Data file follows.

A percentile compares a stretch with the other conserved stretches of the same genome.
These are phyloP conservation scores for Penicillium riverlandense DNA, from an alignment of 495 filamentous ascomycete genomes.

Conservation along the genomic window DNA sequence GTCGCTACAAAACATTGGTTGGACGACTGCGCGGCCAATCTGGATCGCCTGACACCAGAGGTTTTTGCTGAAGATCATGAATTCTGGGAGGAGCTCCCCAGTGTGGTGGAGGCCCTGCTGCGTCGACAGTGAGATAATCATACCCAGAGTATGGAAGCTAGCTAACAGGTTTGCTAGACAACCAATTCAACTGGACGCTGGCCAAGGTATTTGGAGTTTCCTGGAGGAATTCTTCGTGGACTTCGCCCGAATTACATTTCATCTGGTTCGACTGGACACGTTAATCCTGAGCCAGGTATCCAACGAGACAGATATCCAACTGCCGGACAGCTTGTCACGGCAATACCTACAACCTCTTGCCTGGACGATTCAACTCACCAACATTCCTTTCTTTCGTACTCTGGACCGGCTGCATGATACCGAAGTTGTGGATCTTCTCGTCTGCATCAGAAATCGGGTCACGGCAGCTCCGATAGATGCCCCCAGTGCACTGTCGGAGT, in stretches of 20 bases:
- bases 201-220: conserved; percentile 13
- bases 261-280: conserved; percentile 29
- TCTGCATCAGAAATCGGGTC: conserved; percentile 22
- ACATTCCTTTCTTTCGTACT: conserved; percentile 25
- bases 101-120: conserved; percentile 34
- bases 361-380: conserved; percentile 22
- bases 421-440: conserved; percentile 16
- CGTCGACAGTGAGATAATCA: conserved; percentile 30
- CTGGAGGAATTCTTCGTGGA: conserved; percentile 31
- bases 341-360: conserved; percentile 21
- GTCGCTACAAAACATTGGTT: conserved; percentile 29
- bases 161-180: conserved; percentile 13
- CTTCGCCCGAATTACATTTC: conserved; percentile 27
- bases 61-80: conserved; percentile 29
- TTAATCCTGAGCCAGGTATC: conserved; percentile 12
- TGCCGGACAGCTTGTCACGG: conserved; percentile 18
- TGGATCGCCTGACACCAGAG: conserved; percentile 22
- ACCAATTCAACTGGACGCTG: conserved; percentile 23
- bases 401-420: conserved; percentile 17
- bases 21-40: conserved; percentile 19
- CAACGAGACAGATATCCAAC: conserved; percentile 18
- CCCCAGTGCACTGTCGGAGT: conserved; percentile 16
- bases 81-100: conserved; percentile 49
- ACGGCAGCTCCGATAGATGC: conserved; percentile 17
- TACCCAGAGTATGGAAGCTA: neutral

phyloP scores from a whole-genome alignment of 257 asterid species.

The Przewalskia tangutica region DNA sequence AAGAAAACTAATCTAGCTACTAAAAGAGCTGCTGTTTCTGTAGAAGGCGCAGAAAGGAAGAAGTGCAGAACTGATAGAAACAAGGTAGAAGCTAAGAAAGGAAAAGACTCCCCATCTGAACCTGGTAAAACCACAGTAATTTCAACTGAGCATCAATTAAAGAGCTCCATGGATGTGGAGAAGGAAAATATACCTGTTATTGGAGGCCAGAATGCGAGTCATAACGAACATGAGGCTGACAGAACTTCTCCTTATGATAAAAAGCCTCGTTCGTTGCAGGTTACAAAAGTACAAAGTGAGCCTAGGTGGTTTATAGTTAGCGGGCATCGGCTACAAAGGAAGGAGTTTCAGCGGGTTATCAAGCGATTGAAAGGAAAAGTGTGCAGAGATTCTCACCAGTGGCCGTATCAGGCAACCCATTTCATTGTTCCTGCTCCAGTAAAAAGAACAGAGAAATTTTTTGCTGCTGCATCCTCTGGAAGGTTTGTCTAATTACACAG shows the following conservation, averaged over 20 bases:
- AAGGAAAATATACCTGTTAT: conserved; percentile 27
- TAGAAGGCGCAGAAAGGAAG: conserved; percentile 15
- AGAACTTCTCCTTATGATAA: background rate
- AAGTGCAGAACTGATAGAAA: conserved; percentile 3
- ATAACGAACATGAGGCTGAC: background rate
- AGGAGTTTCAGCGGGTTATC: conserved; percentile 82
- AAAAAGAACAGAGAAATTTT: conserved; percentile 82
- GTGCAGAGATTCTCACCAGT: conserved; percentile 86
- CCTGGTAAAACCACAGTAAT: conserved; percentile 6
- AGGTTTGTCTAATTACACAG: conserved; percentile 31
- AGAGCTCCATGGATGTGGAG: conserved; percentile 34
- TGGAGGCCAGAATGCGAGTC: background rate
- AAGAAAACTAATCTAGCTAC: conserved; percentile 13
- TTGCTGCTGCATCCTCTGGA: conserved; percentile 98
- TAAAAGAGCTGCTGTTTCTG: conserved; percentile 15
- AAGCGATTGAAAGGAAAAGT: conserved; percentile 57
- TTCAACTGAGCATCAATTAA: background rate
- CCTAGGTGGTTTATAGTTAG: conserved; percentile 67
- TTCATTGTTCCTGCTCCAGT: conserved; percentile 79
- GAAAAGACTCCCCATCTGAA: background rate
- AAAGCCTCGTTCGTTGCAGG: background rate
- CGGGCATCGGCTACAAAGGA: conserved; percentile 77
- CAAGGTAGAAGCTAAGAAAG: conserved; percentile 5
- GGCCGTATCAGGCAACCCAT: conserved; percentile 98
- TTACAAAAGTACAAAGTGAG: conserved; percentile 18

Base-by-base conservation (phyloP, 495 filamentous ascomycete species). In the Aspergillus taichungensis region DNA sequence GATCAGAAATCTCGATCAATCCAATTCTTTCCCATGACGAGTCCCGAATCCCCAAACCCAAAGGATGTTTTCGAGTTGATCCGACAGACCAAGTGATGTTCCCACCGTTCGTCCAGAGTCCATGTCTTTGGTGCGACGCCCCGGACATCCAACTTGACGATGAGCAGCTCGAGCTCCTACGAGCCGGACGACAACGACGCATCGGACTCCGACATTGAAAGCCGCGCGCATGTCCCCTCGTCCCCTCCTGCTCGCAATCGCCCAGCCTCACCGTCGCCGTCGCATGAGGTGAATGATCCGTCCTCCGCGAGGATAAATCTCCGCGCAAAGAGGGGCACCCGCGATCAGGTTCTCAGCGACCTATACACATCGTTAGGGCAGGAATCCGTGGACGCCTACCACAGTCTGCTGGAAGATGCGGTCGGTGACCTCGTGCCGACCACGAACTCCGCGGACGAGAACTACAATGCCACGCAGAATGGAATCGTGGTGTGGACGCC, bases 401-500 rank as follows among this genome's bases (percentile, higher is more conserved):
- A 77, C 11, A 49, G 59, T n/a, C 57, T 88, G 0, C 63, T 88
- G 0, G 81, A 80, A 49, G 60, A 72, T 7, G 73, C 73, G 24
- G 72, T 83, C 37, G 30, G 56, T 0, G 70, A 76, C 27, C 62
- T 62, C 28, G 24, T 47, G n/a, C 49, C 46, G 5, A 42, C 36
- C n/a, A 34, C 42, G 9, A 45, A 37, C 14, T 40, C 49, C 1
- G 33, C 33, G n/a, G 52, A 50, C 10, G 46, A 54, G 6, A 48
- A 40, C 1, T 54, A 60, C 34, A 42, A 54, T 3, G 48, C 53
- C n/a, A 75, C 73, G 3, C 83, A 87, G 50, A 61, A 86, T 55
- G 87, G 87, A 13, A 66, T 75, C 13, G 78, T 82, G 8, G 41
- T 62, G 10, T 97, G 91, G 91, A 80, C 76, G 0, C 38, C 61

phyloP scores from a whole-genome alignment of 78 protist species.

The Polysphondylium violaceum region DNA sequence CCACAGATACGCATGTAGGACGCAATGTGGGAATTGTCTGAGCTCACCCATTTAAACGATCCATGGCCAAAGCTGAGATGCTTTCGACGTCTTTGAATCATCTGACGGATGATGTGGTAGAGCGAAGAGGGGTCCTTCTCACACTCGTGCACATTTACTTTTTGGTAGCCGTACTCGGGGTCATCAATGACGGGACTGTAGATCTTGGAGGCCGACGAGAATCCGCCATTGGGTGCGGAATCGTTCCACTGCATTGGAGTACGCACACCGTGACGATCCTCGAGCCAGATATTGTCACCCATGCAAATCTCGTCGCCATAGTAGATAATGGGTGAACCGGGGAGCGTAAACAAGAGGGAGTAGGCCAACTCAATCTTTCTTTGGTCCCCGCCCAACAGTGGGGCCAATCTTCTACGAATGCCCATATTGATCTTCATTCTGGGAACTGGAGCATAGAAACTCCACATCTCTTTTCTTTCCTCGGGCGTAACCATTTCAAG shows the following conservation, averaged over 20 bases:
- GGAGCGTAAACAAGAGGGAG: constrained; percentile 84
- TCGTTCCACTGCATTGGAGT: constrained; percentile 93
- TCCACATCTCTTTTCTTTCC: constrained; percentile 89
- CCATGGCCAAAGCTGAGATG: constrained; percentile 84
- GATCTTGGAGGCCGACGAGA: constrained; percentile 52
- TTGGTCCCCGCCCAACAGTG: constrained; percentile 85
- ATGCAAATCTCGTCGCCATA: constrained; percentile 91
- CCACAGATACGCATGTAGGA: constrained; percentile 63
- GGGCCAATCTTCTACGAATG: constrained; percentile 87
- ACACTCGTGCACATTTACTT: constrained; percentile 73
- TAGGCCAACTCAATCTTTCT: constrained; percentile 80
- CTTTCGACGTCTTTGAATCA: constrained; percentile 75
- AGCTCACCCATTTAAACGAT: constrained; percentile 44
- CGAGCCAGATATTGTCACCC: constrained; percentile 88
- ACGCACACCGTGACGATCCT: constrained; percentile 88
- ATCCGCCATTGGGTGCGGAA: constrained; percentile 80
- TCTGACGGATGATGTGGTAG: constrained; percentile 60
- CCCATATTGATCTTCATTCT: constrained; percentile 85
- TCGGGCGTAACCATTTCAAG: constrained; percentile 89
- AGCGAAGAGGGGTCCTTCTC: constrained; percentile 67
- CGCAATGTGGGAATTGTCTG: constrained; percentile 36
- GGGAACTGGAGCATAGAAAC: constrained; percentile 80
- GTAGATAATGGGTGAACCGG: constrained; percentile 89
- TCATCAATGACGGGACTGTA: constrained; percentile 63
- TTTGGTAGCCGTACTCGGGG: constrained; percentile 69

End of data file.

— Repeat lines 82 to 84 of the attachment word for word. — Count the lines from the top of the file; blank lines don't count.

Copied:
- CGAGCCAGATATTGTCACCC: constrained; percentile 88
- ACGCACACCGTGACGATCCT: constrained; percentile 88
- ATCCGCCATTGGGTGCGGAA: constrained; percentile 80